The most galling issue for Randolph is his love of his jumper. Over his career he has attempted roughly as many shots outside the paint as he has at the rim. For a player of his skills, that is unacceptable. Randolph will always struggle with his jumper because he leads with his left side and does not square his shoulders or hips when he shoots. Because of that he struggles to control his distance because there is too much arm in his shot. He looks coordinated and smooth when he shoots and he has posted solid numbers from the free throw line for a big man. There is hope he can get it dialed in one day and become a threat from the perimeter especially if he can remove the cooked from his stroke. The good news is Randolph did slightly reduce his ratio of jumpers to shots in the lane last season. I am confident that the Nuggets will help him continue that trend as they did with McGee in their short time with him last season.
As a passer Randolph is capable. While he struggles to pass on the move, he makes good passes from the perimeter and displayed the ability to enter the ball into the post from the circle. George Karl may take advantage of that as he did with Kenyon Martin.
He has displayed a willingness to set solid screens although his propensity to slip ball screens will sadly make him fit right in with the Nuggets, but that is a coaching issue, not a player issue.
Defensively, Randolph’s greatest issue is focus and determination. He was not put forth great effort in the past and that must change. As a post defender he leaves much to be desired due to his lack of girth. His seems to be caught off guard when the offensive player makes his move and as soon as he prepares to shoot, Randolph will just body up to him and put his arms in the air. This is ineffective as it prevents him from being able to react if the player he is guarding keeps moving, or simply steps around him.
On the perimeter he moves his feet well and has the potential to be a good pick and roll defender. His biggest issue is he lays off too much conceding the jumper. His length allows him to get away with it sometimes, but frequently he is so far away that he cannot get close enough to truly challenge the jumper.
As a shot blocker, he does a good job of not leaving the ground prematurely and can resist pump fakes.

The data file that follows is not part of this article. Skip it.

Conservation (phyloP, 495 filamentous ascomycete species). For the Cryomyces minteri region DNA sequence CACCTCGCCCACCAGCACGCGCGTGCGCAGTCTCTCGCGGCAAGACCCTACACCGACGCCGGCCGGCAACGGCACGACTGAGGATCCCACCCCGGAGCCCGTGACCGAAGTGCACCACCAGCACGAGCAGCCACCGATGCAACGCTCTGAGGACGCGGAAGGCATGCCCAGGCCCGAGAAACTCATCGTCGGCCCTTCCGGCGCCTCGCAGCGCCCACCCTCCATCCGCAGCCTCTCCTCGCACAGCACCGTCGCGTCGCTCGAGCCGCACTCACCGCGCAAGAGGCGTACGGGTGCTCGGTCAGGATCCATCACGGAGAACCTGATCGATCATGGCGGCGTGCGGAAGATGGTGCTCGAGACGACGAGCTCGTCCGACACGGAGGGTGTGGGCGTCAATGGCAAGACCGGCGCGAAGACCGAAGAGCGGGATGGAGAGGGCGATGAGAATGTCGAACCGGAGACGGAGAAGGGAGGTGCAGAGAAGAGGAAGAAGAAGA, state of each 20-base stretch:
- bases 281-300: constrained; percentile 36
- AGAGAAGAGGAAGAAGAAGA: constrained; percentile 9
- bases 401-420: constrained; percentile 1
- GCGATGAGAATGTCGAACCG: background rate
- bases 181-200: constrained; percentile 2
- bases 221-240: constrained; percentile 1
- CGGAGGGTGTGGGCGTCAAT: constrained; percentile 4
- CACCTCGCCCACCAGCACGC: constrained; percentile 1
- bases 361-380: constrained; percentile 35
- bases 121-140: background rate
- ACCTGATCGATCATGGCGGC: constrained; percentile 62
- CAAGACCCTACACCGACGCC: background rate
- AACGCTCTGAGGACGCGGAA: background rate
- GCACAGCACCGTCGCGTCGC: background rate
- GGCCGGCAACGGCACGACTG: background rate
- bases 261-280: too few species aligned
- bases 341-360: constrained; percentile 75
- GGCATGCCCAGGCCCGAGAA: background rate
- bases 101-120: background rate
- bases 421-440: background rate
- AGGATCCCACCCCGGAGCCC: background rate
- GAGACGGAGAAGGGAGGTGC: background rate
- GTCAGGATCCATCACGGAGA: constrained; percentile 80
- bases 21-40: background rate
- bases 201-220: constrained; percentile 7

What do the Nuggets really have in Randolph? First of all, he is a very talented player with an incredibly reasonable contract. I expect the coaching staff to bring out the best in Randolph and his three year, $6 million deal will be viewed as one of the best in the league.
Randolph will undoubtedly provide moments that will make you want to pull your hair out. The fact is, he will not simply be handed playing time. Denver needed a long athletic power forward to compliment the undersized Kenneth Faried and less athletic Al Harrington. Randolph is a perfect complimentary player to both of them. He will also be backing both of them up. Do not look for Randolph to play big minutes early on. On the other hand, if Harrington struggles to bounce back from his recent knee issues, or if injuries strike the gaggle of centers on the roster again, Randolph is capable of stepping in and contributing.
One thing to keep in mind is the addition of Randolph is more for years two and three of his contract than it is for this season. Denver knows he is a bit of a project and will need to unlearn bad habits and be taught the proper way to play.
I am not guaranteeing players like Randolph and McGee, should he re-sign with Denver, will reach their potential. I am saying they can be a very formidable pairing capable of shutting down the lane on defense and providing a constant threat at the rim on offense. Look for the Nuggets to work to have Randolph focus on doing what he does best instead of trying to do too much as he has in the past. That is one way to ensure he provides a positive impact on the game. They were successful in getting McGee to do just that last season and he showed progress in just a few short weeks thanks to that guidance.
Should the Nuggets reach Randolph, the decision to amnesty Chris Andersen to sign him to a incredibly reasonable contract could certainly help push the Nuggets to the next level in the Western Conference. And because Birdman was not expected to be a contributor in the future and Randolph’s contract is so reasonable, the risk is completely minimized.